How was working with Colin Morgan? Were you familiar with him from ‘Merlin’?
I hadn’t seen ‘Merlin’ and I didn’t know Colin. But he gives an extraordinary performance in this film - a heartbreaking performance. I knew when we were doing it that he was special.
Then when I saw the finished film, Colin blew me away. He is a terrific young actor. Even on a technical level, he is playing out of his own accent. He is from Armagh. Obviously he does ‘Merlin’ then, which needs a British accent and then he comes in and does this Dublin young fella and it is perfect. Stunning performance. I hope he gets the recognition he deserves.
Out of all your roles, what has been your favourite character that you liked playing?
I have to say, ‘The Commitments’, ‘The Snapper’, ‘The Van’. Even though the character had different names, it was the same character. It was Jimmy Rabbite.
To get the opportunity to play the same character three times in three different movies outside of an action- adventure or Batman-type situation, is a very rare opportunity for an actor. That would be very much up there.
‘How Harry Became a Tree’ is another film I feel very strongly about. I love the film and I think Goran Paskaljevic (director) is one of the great auteur directors of the last 30/40 years. The film itself kind of got lost. We were at Venice in 2001, and it was very successful there. We had offers for US distribution, and then, we were on our way to Toronto that Tuesday morning and 9/11 happened and the film got lost in the shuffle. Toronto effectively closed down.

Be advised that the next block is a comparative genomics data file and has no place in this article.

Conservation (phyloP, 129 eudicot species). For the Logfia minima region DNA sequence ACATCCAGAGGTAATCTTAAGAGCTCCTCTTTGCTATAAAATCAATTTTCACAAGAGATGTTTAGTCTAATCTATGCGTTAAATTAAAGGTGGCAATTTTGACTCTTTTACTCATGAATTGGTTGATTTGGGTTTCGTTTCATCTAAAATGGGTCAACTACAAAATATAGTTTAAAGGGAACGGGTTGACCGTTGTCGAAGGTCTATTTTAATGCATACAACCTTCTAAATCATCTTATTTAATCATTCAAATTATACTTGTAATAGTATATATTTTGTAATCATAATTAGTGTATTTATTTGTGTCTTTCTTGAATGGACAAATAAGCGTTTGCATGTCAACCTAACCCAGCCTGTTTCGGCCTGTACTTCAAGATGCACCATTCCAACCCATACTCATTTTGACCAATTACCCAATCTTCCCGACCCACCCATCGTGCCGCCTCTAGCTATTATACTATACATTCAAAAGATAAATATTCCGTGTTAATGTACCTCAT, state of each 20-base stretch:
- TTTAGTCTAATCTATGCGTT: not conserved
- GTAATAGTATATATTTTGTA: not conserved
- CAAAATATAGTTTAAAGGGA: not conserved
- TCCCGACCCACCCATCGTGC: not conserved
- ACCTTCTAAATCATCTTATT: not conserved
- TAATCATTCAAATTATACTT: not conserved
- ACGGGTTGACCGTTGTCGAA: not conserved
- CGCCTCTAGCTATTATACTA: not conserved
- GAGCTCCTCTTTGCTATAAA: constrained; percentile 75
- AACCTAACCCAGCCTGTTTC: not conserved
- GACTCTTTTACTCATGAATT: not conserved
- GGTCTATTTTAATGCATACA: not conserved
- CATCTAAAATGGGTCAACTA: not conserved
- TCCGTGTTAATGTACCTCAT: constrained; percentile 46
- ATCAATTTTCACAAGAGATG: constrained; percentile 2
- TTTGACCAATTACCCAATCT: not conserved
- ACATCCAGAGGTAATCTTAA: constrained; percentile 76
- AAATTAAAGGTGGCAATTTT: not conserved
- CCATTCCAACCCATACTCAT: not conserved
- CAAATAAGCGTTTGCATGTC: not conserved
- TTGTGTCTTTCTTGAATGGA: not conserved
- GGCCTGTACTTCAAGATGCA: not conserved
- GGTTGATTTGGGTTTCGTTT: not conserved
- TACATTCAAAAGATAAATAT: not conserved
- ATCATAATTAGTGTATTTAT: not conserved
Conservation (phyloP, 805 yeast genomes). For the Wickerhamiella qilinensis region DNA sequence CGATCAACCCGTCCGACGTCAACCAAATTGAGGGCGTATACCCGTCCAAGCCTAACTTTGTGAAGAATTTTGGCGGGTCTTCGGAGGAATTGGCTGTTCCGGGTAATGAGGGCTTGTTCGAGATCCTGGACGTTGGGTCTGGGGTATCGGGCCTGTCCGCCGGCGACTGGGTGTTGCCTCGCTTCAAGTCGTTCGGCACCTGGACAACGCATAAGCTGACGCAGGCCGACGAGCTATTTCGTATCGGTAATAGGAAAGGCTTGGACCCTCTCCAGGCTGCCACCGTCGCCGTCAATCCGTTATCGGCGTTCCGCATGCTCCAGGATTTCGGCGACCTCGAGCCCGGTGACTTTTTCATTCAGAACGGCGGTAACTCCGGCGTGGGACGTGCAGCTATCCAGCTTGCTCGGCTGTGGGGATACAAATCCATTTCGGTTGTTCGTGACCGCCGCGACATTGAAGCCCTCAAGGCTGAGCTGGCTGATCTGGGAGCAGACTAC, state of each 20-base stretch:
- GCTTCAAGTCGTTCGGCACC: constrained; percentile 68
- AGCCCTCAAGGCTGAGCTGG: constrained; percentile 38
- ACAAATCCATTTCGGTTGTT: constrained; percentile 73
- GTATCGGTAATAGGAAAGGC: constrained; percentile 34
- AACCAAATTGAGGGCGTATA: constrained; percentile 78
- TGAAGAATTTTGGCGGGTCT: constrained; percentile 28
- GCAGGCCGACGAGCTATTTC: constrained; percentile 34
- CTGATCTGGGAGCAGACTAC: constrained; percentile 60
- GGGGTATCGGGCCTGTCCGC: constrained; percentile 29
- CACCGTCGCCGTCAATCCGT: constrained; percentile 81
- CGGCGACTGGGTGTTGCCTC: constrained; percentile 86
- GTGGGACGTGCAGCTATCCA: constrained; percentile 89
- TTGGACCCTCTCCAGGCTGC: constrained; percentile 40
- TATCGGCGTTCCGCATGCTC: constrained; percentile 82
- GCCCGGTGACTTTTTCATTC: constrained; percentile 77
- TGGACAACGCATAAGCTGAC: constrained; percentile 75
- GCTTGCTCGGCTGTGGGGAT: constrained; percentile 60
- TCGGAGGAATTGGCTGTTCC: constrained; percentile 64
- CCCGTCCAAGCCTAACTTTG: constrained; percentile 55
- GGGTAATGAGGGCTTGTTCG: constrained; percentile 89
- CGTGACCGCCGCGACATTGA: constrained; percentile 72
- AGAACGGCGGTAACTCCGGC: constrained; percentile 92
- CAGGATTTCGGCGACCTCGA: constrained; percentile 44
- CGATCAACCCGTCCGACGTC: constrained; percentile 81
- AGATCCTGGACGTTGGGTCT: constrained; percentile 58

Colm with The Snapper co-star Ruth McCabe - IFTA 2011 © Photo: Barry McCall
With the Barrytown Trilogy movies, how do you feel they have aged? Do you still get people quoting your lines to you?
Yes, all the time! And my buddy Pat Laffan, who played Georgie Burgess, he gets a rough time around town still. But I think they have aged remarkably well. They don’t look dated to me. And every seven years or so there seems to be a new generation introduced to them. You get people who can’t have been more than seven or eight years old when we made those films, who are now talking about them.
What do you think makes Star Trek so special?
Before I did it, I never really understood the whole genre to be honest with you. But, I grew to appreciate it as we were doing the Deep Space Nine show because we got to deal with a lot of subjects that they wouldn’t let you deal with in a contemporary show - episodes about homelessness, genetic engineering, and about racism. Racism between intergalactic species of course, but it is still about how to understand someone who is different than you. They might have three heads or a tail, it’s a bit odd, but it is basically about relating to someone who is different than you. Issues like that were dealt with.